Chefs’ Warehouse: 50x Earnings And No Recovery In Sight – Seeking Alpha

Restaurant News

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Restaurants have had one of the toughest times during this pandemic and for obvious reasons. Restaurants in many localities around the US were shut down for some time this year and in some cases, either didn’t have the cash to stay the course, or remain closed with the intent of reopening. Either way, capacity at restaurants across the US has moved significantly lower this year.

The restaurants that have been winning are ones that fit the takeaway model more easily, using things like digital ordering with store pickup, delivery, or a drive-thru. Those sorts of things tend to favor cheaper, more convenient dining options, which is exactly the wrong kind of restaurant for our topic here, Chefs’ Warehouse (CHEF).

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CHEF has performed horrendously this year, with the stock losing more than 90% of its value in the space of a few weeks earlier this year. It has rebounded off of the bottom but trades today at just 37% of its pre-crisis high.

CHEF supplies high-end food products to high-end restaurants, which is not a healthy business right now, to be sure. Many of these restaurants have reopened, but in some cases, with limited capacity, limited menus, etc. In other words, CHEF is tied to exactly the wrong sort of restaurant, and its share price is reflecting that reality.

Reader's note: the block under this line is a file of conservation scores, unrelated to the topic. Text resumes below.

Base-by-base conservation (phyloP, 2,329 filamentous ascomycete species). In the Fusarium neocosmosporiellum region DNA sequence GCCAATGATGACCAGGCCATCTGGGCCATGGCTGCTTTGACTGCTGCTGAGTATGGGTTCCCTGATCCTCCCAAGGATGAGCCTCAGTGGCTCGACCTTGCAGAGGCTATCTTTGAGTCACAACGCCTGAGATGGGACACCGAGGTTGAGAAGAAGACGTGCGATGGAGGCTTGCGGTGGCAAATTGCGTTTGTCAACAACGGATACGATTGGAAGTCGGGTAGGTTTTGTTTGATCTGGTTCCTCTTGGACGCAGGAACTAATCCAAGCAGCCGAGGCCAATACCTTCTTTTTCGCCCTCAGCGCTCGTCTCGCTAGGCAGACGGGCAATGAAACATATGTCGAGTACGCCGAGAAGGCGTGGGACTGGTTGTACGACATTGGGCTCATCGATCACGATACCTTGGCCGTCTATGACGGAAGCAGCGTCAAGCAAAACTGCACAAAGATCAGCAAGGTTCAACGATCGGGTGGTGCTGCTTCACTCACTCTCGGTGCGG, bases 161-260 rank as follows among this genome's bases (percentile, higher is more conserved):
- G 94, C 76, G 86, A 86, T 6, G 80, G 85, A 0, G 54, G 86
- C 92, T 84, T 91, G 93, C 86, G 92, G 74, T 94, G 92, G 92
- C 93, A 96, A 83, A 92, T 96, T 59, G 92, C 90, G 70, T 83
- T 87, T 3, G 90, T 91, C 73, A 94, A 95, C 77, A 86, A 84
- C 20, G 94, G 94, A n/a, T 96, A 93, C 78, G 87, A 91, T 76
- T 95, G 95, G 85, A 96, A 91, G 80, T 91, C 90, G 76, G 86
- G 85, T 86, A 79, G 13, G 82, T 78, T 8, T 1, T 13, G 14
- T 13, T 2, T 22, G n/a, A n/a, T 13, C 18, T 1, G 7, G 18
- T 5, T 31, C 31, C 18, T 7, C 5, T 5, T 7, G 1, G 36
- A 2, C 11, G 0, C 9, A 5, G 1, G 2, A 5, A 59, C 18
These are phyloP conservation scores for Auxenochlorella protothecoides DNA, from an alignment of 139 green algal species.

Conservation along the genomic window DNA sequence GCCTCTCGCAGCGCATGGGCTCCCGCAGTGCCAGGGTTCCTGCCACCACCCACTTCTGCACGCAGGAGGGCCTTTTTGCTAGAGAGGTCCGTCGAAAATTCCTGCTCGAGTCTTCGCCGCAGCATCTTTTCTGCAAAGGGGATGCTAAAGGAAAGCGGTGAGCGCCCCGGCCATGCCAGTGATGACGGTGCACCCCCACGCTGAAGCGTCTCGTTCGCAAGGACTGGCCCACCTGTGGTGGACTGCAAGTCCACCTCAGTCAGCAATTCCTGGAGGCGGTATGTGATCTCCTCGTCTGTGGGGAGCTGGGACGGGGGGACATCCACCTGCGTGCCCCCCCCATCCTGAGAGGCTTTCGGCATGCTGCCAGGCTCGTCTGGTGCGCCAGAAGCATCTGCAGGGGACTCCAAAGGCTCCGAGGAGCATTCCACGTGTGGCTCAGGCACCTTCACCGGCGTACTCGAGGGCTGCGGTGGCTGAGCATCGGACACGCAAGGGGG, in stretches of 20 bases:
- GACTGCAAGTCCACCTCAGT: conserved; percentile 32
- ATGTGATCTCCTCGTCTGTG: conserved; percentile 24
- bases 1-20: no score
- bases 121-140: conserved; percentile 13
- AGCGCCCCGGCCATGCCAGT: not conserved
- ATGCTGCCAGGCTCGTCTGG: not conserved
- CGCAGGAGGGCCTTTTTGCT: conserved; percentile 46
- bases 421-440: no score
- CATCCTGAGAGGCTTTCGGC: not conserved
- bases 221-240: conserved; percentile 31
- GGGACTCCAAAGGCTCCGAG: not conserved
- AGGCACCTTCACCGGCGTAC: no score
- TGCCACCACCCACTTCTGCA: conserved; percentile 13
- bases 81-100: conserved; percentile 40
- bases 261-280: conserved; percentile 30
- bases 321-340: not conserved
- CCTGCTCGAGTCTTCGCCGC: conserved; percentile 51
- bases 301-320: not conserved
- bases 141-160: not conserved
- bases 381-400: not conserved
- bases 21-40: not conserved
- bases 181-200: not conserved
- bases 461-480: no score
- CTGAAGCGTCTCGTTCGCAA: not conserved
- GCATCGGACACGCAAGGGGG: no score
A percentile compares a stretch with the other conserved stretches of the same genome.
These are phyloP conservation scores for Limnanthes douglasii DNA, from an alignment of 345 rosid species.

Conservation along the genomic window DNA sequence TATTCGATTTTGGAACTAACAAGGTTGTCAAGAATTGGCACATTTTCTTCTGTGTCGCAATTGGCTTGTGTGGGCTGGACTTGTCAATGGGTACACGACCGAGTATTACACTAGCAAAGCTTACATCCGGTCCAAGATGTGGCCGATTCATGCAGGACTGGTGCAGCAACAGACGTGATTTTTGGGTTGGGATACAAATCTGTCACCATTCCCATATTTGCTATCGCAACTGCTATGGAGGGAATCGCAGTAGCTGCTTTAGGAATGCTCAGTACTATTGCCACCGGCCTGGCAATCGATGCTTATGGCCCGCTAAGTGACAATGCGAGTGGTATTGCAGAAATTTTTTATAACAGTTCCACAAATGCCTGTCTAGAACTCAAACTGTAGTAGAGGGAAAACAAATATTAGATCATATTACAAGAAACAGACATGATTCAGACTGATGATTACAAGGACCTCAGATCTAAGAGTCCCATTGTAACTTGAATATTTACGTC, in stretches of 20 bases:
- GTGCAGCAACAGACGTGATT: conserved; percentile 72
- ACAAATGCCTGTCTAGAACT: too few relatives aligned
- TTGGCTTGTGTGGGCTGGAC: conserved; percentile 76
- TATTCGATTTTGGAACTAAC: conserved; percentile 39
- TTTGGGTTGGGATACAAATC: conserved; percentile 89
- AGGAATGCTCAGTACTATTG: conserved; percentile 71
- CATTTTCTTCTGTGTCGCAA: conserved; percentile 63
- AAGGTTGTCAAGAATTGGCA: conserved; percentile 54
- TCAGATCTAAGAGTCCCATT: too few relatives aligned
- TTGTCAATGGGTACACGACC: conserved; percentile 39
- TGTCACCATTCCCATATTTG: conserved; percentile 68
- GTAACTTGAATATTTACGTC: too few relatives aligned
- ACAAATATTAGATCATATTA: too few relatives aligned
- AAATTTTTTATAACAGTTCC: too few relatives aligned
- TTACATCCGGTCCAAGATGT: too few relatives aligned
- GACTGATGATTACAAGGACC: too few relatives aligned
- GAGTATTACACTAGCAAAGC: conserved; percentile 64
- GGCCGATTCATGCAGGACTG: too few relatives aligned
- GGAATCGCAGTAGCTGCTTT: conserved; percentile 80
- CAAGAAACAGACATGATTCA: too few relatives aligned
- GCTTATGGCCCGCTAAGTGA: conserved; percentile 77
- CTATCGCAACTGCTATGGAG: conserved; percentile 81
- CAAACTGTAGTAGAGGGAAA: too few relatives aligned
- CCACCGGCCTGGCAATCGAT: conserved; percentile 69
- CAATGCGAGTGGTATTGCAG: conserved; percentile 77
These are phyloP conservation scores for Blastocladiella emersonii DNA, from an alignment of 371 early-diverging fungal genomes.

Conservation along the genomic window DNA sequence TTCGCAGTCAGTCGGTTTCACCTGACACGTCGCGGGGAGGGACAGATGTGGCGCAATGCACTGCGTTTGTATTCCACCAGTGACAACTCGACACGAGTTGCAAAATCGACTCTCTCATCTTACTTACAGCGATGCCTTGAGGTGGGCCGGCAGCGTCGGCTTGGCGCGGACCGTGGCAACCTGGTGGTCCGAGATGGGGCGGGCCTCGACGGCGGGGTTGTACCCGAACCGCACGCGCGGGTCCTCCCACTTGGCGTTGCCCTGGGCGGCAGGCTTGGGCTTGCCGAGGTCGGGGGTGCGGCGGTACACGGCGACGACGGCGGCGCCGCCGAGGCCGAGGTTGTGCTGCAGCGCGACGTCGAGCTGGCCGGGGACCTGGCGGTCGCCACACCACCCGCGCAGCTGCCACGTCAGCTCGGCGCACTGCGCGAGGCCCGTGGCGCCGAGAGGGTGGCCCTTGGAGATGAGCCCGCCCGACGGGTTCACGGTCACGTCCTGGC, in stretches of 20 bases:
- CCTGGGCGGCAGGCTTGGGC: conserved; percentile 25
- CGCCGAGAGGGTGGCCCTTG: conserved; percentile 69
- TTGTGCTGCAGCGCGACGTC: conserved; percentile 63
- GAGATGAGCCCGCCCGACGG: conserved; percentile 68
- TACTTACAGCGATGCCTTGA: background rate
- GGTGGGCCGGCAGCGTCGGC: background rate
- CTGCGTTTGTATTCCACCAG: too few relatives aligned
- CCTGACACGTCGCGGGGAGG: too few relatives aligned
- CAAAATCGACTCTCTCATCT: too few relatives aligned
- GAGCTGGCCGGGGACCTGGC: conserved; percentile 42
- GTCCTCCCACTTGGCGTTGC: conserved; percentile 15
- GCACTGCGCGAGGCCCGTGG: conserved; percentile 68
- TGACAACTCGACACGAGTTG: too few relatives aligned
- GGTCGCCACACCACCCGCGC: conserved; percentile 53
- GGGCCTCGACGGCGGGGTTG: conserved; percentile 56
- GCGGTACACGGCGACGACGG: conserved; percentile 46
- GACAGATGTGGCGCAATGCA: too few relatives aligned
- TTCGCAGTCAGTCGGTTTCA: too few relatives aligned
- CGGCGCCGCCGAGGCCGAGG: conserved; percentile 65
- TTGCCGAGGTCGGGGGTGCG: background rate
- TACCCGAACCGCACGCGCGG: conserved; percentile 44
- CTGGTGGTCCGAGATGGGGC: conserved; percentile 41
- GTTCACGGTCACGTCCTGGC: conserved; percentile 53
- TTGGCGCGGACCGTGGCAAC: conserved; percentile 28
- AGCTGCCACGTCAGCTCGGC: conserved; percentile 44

CHEF’s peer group has performed right on par with the S&P 500 in the past year and has actually slightly outperformed YTD. The same cannot be said for CHEF, which has underperformed its peer group by a staggering 67% this year. The market knows CHEF’s customers will struggle to get back to pre-crisis volumes, and I think you should avoid CHEF given there are so many other, more attractive options out there to own.

Recovery will almost certainly be slow

As I mentioned, the recovery for quick service restaurants after the initial shutdowns was swift and powerful; many QSR chains are at or above pre-crisis volumes. High-end restaurants, however, don’t have menus that fit well with delivery/takeaway, as they can charge premiums for the experience of dining. The winners have been those that thrive on convenience; CHEF’s customers focus on everything besides.

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Source: Seeking Alpha

CHEF had been growing nicely in the past few years, boosting revenue by big chunks year after year. That, however, is coming to an end in 2020, and while analysts see a huge increase in revenue next year, even if that comes to fruition, CHEF will still be a long way off from its 2019 total, to the tune of hundreds of millions of dollars. That sort of revenue decline is very difficult for any company to overcome, but that is what CHEF is tasked with.

Interestingly, and pretty telling in my view, is that estimates for revenue continue to move down.

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Source: Seeking Alpha